Kinaxis will be conducting its annual training and user conference, Kinexions, October 25-27 in Scottsdale, Arizona. Details and agenda for the conference can be found on the Kinaxis web site.
I thought it would be a great idea to speak with some in the community who have plans on attending or speaking at the conference to get a sense of what may be on their minds. My goal was to provide a snapshot of relevant industry/technology issues and trends on people’s minds. A huge shout-out goes to Lori Smith of Kinaxis in providing me with introductions.
This posting summarizes my discussion with Karen Martin, Business Process Expert, Master Scheduling, Raytheon Missile Systems. Karen has been with Raytheon for six years and describes her role as rather unique, one of a systems troubleshooter for applications supporting planning and manufacturing scheduling. At Raytheon Missile Systems, planning and scheduling encompasses bill-of-material and lead-time maintenance, material masters and other data and information needs for multiple manufacturing plants.
Karen’s involvement comes from the very unique and complex nature of the missile defense business, where the supply chain and manufacturing environment is primarily engineer or manufacture-to-order, and where there are distinct parameters in certain component lead times or manufacturing capacity. Orders in the defense industry are characterized as ‘event-driven’, where activity does not happen without contracts, with many requirements for custom designs and parts.
When evaluating the need for advanced technology, Raytheon’s teams focused on depth of functionality, real-time updating and ease-of-use as important considerations for the selection team. One of the more important considerations centered on needs for data mining, specifically providing more of a going-forward vs. historic perspective to planning needs. Previous to the investment in technology, a lot of time had to be invested by many to either gather or interpret information requirements. The ability to be able to move analysis needs from weeks to hours was an important benefit. The ability to perform simulations with high speed data gathering was also a big plus, and Karen describes this capability as the coolest of all for teams to utilize. Current systems are configured for forward scheduling, but Karen and her associated scheduling teams are discovering and deploying more requirements for backward as well as forward scheduling analysis.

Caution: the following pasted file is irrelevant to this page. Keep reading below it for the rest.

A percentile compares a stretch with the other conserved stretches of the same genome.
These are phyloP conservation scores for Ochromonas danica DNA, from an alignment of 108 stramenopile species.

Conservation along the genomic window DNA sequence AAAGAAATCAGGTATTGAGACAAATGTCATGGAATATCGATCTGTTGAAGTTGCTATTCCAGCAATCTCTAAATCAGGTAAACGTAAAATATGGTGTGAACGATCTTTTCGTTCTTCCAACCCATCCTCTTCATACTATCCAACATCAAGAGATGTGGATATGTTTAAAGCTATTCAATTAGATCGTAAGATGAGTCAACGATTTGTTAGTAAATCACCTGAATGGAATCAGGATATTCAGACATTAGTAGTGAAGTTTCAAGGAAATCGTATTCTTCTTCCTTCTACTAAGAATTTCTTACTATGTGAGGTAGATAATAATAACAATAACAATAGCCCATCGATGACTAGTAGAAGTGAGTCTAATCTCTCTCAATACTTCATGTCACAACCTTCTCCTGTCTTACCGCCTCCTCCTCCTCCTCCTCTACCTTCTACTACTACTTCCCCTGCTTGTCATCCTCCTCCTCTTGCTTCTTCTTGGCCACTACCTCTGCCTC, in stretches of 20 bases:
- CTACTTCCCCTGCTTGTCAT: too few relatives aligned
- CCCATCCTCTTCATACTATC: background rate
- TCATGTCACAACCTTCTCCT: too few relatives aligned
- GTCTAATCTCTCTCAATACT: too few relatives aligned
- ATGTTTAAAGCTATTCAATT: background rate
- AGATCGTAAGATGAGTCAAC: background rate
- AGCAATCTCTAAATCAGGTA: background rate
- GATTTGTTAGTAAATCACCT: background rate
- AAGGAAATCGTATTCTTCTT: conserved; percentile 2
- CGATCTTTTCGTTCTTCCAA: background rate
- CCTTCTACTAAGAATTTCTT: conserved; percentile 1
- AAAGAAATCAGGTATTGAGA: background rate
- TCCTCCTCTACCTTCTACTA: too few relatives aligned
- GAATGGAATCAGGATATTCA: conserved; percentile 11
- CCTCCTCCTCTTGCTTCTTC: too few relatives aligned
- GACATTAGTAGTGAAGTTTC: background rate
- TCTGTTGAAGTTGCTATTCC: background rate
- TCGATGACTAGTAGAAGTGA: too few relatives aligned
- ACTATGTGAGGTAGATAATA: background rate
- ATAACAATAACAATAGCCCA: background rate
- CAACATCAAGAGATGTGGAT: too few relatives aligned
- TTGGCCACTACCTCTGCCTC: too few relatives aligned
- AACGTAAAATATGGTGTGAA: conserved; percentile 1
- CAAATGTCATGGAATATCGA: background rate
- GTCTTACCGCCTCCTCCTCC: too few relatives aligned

Karen is looking forward to attending her first Kinexions conference. Since she resides in Arizona, her travel will be a short car ride. Her primary goal is to meet attendees from other industries who face similar challenges in planning and scheduling complex, make-to-order products, and would like to hear and exchange learning and best practices with as many attendees as she can. Karen is also taking advantage of the various training opportunities, especially in the use of constraints management.
If you happen to run into Karen Martin at Kinexions, do introduce yourself. And by the way, she is a great hockey fan. Ask her about her favorite team.